Ssangyong Rexton long-term test review: report 3

Our chief photographer needs a car that's spacious, comfortable and can go anywhere. Could the seven-seat Ssangyong Rexton be just the thing?...

Ssangyong Rexton 2021 long-term

The car Ssangyong Rexton 2.2 Ultimate Run by John Bradshaw, chief photographer

Why it’s here To find out if you can run a big, rugged SUV without it costing the earth 

Needs to Tackle all terrains in any weather, cut the mustard as a photographer’s workhorse, and prove comfortable and economical on a mix of journeys

Mileage 3102 List price £39,895 Target Price £39,895 Price as tested £41,380 Test economy 33.1mpg 

1 July 2021 – No looking back

When Isaac Newton witnessed an apple falling from a tree, it inspired him to write his law of gravity. Contrastingly, when my Ssangyong Rexton’s rear-view mirror fell off the windscreen to dangle on a wire, it spurred me on to get it booked to fix a niggling fault that has plagued the car since I took delivery.

As the range-topping model, my Rexton Ultimate has an all-singing, all-dancing infotainment system with sat-nav (powered by TomTom), DAB radio, Bluetooth connectivity and compatibility with Apple CarPlay and Android Auto. It is, in most respects, a fine system, proving comparatively instinctive to use (and I’m no computer programming whiz) and helpful in my daily travels. The stereo could use a little more grunt to help BBC Six Music overcome the Rexton’s pronounced road noise, but radio reception is good enough to keep me entertained.

Ssangyong Rexton 2021 long-term camera fault

No, the infotainment system has only really let me down come journey’s end, when I’m trying to park the bulky Rexton. You see, amid its features is a surround-view camera system to help with close-quarters manoeuvres, and while the view it offers to the front and sides is very helpful, the view straight behind has never been good. It either comes out all blocky – worse than the kind of pictures you’d hail as ‘amazing’ from a phone camera in 2002 – or not at all, or reasonably clear but with a brief delay. That might be handy if I want to see what I was doing very recently but isn't good for avoiding parking damage.

So I booked my car into my nearest Ssangyong dealership, Ian Allan Motors of Virginia Water, for repair. It wasn’t too inconvenient a journey to make, and when I arrived there was a Ssangyong Tivoli courtesy car waiting for me. That meant I’d be kept mobile for the duration of the repair, which I hoped would be done within the day.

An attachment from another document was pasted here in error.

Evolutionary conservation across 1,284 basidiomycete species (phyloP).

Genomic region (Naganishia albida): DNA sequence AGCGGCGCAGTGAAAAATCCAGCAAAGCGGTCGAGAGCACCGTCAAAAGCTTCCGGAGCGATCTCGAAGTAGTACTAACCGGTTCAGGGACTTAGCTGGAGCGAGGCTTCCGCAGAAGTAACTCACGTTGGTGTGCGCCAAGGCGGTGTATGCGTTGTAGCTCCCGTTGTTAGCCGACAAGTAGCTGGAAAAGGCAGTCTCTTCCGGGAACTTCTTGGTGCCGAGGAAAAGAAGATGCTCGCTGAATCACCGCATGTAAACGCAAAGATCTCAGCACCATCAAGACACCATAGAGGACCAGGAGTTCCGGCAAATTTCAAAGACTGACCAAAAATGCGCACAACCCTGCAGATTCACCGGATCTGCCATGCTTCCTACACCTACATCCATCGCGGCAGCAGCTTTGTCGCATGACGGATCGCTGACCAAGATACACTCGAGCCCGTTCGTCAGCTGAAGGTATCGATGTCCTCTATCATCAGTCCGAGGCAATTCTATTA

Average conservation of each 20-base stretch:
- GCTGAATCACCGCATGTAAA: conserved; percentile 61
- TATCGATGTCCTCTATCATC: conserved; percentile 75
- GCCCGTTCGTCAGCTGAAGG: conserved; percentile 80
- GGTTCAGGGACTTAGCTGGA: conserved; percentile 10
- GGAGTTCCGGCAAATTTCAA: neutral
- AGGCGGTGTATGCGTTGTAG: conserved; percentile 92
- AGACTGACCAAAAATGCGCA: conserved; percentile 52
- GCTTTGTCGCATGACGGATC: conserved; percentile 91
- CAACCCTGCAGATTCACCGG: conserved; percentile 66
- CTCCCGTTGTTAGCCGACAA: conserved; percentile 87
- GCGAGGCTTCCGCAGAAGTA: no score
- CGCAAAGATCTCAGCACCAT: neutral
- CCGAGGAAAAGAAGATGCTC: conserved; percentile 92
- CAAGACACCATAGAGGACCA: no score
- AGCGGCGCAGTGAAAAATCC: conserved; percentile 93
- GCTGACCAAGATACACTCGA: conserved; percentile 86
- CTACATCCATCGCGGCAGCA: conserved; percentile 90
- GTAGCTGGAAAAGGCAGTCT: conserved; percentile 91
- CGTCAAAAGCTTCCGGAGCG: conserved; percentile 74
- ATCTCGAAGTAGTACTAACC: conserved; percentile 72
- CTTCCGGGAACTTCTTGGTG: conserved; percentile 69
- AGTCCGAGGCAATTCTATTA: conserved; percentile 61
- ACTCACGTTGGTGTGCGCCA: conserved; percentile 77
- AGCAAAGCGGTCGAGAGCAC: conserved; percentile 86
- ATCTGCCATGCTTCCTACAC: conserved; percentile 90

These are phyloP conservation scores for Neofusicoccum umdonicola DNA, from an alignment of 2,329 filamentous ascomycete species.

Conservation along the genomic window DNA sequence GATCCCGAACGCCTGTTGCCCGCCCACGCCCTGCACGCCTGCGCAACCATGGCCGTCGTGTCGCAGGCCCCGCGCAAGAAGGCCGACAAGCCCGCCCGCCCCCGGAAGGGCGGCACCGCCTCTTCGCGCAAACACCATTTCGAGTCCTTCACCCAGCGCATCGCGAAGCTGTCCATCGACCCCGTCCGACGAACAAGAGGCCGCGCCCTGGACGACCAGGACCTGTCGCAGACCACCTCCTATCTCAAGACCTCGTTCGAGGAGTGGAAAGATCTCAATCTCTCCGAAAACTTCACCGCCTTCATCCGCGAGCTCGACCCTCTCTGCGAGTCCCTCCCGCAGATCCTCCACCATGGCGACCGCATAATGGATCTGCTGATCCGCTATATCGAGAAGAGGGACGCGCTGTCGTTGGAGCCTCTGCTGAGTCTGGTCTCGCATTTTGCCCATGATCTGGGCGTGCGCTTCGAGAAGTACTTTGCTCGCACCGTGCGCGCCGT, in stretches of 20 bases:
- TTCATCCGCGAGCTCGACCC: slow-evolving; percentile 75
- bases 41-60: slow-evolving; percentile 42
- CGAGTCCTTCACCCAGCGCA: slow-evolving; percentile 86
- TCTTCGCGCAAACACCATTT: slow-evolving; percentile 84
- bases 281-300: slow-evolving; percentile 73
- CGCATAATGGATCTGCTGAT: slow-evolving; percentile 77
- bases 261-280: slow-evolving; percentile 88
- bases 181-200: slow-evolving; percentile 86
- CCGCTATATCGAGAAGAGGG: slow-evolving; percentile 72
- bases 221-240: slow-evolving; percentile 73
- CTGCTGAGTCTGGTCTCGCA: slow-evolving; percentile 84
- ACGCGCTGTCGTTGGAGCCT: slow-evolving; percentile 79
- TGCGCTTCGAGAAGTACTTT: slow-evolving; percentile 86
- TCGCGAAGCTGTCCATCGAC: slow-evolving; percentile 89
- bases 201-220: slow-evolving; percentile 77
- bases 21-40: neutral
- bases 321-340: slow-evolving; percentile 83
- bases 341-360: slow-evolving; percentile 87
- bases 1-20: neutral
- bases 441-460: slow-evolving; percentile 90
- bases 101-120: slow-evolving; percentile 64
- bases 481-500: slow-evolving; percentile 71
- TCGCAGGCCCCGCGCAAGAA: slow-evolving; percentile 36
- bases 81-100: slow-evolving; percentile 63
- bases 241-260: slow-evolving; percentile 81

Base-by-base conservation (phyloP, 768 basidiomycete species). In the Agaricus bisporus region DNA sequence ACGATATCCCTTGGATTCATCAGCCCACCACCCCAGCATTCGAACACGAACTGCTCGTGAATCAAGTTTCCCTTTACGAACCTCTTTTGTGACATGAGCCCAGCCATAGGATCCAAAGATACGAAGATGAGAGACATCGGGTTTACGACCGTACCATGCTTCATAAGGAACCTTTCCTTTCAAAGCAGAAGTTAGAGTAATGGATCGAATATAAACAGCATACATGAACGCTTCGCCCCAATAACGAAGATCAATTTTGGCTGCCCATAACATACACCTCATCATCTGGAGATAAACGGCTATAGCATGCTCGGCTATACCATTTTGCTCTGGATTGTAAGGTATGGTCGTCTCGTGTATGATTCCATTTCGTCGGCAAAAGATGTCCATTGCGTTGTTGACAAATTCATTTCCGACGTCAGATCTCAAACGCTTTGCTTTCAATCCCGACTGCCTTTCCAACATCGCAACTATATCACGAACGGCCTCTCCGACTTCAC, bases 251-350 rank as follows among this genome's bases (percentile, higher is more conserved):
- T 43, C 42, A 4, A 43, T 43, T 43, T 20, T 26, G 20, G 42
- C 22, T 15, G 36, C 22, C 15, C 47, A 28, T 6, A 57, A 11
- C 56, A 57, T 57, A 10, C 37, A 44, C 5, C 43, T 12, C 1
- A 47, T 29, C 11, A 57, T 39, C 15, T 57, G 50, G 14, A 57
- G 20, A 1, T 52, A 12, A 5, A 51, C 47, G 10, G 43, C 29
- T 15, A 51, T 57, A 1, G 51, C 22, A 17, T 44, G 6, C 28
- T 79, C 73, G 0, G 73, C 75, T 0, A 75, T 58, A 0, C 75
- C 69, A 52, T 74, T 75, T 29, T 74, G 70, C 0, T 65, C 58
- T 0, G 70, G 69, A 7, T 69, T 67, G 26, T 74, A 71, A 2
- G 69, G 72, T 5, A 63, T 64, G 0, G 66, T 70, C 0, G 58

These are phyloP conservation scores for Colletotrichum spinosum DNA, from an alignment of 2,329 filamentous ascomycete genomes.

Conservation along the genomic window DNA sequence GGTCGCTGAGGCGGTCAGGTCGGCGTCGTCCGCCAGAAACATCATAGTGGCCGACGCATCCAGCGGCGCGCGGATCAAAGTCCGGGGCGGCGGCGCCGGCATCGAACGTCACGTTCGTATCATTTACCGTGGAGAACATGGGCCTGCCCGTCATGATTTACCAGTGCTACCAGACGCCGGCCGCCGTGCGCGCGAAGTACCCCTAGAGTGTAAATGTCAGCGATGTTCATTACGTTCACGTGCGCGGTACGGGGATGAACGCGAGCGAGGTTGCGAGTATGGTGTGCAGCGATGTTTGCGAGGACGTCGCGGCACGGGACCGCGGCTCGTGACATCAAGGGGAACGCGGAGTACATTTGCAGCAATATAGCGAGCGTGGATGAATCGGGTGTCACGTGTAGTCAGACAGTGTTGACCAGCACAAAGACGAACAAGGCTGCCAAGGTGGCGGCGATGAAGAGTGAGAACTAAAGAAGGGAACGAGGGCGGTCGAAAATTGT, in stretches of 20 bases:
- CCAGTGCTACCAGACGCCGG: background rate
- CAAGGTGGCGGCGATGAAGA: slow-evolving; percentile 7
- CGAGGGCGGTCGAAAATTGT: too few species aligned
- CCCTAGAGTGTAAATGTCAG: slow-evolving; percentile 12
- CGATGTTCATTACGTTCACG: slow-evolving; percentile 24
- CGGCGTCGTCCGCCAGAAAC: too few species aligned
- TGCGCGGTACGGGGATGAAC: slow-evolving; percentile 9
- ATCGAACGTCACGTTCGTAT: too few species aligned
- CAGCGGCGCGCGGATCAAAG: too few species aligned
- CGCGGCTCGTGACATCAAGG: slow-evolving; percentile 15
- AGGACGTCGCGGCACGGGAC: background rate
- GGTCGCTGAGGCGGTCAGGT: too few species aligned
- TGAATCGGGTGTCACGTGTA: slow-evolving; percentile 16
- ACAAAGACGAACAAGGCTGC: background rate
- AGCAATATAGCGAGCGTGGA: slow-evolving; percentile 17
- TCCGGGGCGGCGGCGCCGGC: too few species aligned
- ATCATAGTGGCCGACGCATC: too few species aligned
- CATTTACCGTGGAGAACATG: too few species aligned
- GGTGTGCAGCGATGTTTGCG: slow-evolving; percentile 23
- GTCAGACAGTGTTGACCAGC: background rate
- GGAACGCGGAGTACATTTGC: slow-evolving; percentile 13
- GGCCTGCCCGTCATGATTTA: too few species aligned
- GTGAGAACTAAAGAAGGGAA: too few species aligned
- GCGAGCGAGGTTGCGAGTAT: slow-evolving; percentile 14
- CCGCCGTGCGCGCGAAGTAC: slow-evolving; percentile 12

Ssangyong Rexton 2021 long-term mirror fault

At first I was apprehensive that no repair would be forthcoming. In a flurry of inevitability, the fault that had been so dependable completely evaporated in the car park. Suddenly it was working perfectly. Nevertheless, I handed the car over while emphasising that “it has been on the blink, honestly”, and, fortunately, it did play up during its time in the workshop.

A new camera was the remedy, but they needed to keep the car in overnight. That was fine with me, and the rear-view mirror was securely stuck back in place before I returned the next day to collect my now spotlessly clean, sanitised and vacuumed Rexton.

Ssangyong Rexton 2021 long-term vacuumed interior

I must say that the whole process was quite reassuring; in the back of my mind, after choosing a car built by what is quite a small player in the UK car market, I wondered how Ssangyong would perform in terms of customer service. But on the strength of that weekend, it seems I have nothing to worry about. 

The booking was straightforward, the service was efficient and the camera was replaced on time. So not only could I look forward to driving my car, but I could enjoy looking backwards, too.

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